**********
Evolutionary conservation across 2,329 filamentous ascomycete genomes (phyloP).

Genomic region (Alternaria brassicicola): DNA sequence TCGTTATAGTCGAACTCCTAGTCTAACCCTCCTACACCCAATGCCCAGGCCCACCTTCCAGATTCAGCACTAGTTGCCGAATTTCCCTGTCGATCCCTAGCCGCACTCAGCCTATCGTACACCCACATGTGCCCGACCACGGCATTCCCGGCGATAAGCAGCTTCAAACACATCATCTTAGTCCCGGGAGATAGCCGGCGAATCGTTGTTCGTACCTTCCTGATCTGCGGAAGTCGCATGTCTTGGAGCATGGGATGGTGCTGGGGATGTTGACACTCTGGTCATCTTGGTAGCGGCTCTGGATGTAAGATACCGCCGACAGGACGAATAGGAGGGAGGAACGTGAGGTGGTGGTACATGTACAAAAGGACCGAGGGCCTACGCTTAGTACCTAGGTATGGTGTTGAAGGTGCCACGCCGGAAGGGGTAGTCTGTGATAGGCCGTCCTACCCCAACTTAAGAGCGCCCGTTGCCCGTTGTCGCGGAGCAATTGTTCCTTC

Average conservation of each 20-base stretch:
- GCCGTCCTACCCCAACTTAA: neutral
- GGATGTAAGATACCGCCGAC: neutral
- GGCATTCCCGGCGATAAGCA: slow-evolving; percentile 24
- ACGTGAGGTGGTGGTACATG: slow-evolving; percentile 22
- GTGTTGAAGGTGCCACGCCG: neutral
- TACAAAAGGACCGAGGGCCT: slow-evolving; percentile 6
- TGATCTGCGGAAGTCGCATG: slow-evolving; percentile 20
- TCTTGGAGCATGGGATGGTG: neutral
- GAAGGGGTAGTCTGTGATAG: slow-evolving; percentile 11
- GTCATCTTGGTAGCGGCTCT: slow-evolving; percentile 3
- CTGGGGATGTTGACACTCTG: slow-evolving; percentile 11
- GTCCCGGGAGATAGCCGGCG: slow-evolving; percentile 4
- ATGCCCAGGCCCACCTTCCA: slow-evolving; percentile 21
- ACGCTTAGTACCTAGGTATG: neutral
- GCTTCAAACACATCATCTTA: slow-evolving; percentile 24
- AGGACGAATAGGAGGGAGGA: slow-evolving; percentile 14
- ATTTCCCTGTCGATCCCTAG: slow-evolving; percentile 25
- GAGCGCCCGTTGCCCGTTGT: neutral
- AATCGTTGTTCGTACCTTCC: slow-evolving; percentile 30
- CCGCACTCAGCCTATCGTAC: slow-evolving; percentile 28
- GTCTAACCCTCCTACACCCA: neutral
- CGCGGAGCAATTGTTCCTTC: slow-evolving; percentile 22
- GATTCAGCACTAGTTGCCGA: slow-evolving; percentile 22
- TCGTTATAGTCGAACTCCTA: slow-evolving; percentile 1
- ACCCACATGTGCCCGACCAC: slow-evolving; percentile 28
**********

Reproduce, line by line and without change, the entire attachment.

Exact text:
Evolutionary conservation across 2,329 filamentous ascomycete genomes (phyloP).

Genomic region (Alternaria brassicicola): DNA sequence TCGTTATAGTCGAACTCCTAGTCTAACCCTCCTACACCCAATGCCCAGGCCCACCTTCCAGATTCAGCACTAGTTGCCGAATTTCCCTGTCGATCCCTAGCCGCACTCAGCCTATCGTACACCCACATGTGCCCGACCACGGCATTCCCGGCGATAAGCAGCTTCAAACACATCATCTTAGTCCCGGGAGATAGCCGGCGAATCGTTGTTCGTACCTTCCTGATCTGCGGAAGTCGCATGTCTTGGAGCATGGGATGGTGCTGGGGATGTTGACACTCTGGTCATCTTGGTAGCGGCTCTGGATGTAAGATACCGCCGACAGGACGAATAGGAGGGAGGAACGTGAGGTGGTGGTACATGTACAAAAGGACCGAGGGCCTACGCTTAGTACCTAGGTATGGTGTTGAAGGTGCCACGCCGGAAGGGGTAGTCTGTGATAGGCCGTCCTACCCCAACTTAAGAGCGCCCGTTGCCCGTTGTCGCGGAGCAATTGTTCCTTC

Average conservation of each 20-base stretch:
- GCCGTCCTACCCCAACTTAA: neutral
- GGATGTAAGATACCGCCGAC: neutral
- GGCATTCCCGGCGATAAGCA: slow-evolving; percentile 24
- ACGTGAGGTGGTGGTACATG: slow-evolving; percentile 22
- GTGTTGAAGGTGCCACGCCG: neutral
- TACAAAAGGACCGAGGGCCT: slow-evolving; percentile 6
- TGATCTGCGGAAGTCGCATG: slow-evolving; percentile 20
- TCTTGGAGCATGGGATGGTG: neutral
- GAAGGGGTAGTCTGTGATAG: slow-evolving; percentile 11
- GTCATCTTGGTAGCGGCTCT: slow-evolving; percentile 3
- CTGGGGATGTTGACACTCTG: slow-evolving; percentile 11
- GTCCCGGGAGATAGCCGGCG: slow-evolving; percentile 4
- ATGCCCAGGCCCACCTTCCA: slow-evolving; percentile 21
- ACGCTTAGTACCTAGGTATG: neutral
- GCTTCAAACACATCATCTTA: slow-evolving; percentile 24
- AGGACGAATAGGAGGGAGGA: slow-evolving; percentile 14
- ATTTCCCTGTCGATCCCTAG: slow-evolving; percentile 25
- GAGCGCCCGTTGCCCGTTGT: neutral
- AATCGTTGTTCGTACCTTCC: slow-evolving; percentile 30
- CCGCACTCAGCCTATCGTAC: slow-evolving; percentile 28
- GTCTAACCCTCCTACACCCA: neutral
- CGCGGAGCAATTGTTCCTTC: slow-evolving; percentile 22
- GATTCAGCACTAGTTGCCGA: slow-evolving; percentile 22
- TCGTTATAGTCGAACTCCTA: slow-evolving; percentile 1
- ACCCACATGTGCCCGACCAC: slow-evolving; percentile 28